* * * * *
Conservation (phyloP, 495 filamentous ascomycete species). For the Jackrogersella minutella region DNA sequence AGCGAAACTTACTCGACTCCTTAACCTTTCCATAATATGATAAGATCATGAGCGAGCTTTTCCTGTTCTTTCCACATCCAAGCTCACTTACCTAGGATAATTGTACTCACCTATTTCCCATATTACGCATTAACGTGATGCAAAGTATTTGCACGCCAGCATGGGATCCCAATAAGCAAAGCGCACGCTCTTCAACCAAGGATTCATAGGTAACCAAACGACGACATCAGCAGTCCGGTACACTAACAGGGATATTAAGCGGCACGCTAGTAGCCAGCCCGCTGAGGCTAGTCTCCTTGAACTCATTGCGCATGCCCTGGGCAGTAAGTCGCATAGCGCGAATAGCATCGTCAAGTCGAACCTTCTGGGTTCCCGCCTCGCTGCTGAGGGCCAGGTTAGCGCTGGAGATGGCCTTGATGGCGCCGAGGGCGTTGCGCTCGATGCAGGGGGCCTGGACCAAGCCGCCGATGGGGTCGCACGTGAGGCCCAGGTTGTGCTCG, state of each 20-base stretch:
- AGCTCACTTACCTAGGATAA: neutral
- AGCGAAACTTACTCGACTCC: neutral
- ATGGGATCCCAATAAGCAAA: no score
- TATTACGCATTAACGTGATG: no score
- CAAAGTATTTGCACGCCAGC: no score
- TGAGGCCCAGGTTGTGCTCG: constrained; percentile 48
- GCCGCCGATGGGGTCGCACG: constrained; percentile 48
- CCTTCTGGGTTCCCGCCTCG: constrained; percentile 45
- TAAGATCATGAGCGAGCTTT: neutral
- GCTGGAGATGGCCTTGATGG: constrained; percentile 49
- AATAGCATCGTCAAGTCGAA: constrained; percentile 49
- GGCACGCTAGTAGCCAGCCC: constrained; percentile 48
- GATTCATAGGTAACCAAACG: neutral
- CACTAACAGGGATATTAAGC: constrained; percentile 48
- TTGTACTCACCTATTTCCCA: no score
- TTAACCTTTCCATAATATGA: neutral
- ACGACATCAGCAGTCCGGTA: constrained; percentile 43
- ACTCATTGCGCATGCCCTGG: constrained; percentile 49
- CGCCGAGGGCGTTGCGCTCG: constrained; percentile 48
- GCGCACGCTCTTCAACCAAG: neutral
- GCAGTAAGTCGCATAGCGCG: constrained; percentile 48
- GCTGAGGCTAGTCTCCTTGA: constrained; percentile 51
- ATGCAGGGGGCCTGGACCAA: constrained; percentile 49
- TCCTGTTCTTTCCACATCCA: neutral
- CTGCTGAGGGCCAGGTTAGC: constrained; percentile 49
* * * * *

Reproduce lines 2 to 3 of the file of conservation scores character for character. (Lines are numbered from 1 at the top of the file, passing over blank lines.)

- AGCTCACTTACCTAGGATAA: neutral
- AGCGAAACTTACTCGACTCC: neutral